Well, Andi’s assessment of my summer and fall that she detailed in this post was spot on. Although I did fine reading through Modern Library’s Top 100 Books of the 20th Century when I just had work, family, and teaching responsibilities, starting graduate school tipped the scales just enough where the only thing I felt like reading at night, or had time for, was Southern Living magazine. And even then I’d just flip through the pictures and then read Rick Bragg’s one page essay at the end of the issue.
Cracking open the scholarly tomes again after (cough, cough) a few years was a challenge. Mastering MLA format was something I don’t think I achieved in my undergrad years, although I’m not sure why since I am the EM (English Major) part of EMME books and wear that banner proudly. However, it’s been a great new adventure.
Plus, since I’m progressing towards a Masters in English, references to our good friends, the authors of these 100 books, abound! Quotes by James Joyce and D.H. Lawrence peppered my textual scholarship book already, along with unanswered questions regarding certain passages in their novels. For instance, at the end of Sons and Lovers, the original manuscript reads that Henry “whispers” the word “Mother,” but some editions say Henry “whimpers” the word.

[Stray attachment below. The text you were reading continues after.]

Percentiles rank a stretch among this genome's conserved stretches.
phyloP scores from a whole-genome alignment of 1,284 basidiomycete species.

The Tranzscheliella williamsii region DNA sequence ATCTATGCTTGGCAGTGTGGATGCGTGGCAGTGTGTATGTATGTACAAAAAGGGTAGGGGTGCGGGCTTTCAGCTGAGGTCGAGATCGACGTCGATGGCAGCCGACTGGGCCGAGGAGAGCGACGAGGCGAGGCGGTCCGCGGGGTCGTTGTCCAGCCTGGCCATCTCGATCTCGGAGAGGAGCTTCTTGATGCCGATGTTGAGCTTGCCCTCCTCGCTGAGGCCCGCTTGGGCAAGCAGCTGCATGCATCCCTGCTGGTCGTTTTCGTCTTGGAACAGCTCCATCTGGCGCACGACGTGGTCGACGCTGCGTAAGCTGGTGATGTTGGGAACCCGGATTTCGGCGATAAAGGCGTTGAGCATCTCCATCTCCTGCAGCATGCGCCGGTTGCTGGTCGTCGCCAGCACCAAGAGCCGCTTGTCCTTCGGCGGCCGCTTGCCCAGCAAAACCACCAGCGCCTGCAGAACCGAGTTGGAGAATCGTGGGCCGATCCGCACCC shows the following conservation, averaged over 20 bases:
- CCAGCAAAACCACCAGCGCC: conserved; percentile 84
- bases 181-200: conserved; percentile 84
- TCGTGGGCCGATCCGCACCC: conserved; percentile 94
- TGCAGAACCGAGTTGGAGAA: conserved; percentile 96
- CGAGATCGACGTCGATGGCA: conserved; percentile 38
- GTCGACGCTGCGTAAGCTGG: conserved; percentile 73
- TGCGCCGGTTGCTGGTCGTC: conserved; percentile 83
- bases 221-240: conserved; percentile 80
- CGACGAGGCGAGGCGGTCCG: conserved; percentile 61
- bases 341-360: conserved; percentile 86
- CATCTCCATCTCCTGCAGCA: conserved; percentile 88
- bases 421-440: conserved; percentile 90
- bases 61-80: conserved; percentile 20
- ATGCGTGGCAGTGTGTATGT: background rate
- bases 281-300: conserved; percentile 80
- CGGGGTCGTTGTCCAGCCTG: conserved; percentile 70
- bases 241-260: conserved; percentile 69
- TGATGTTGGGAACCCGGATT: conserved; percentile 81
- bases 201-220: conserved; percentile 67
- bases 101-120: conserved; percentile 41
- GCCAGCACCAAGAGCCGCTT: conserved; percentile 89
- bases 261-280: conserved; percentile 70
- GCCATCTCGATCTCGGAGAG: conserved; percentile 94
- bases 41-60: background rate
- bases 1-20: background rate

Right around the time I was thinking that Andi was better suited for textual scholarship since she usually delves into the background history and context of our books, I came across a passage in Introduction to Scholarship in Modern Languages and Literatures that described textual scholarship as… wait for it…. “the engineering branch of literary studies.” Woot! I knew it all came together somehow.
So, onward we go with EMME, and onto the next book! Andi posted her review of 1984 here and mine will be coming soon. Then we are on to I, Claudius by Robert Graves, which I had to step up the pace on because I used up all my renewals at the library. Truth be told, I did hit my stride on that book at about page 200. After that we’re going To the Lighthouse with Virginia Woolf.
Sit back, grab a book and a hot chocolate and let’s roll into the new year! Happy Reading!
3 thoughts on “Mastering the List”
Best of luck in grad school — you’re a magna cum laude on the way!
“the engineering branch of literary studies.”?? I may have a place in literature some where!! I am so excited for this year. It will be a great one!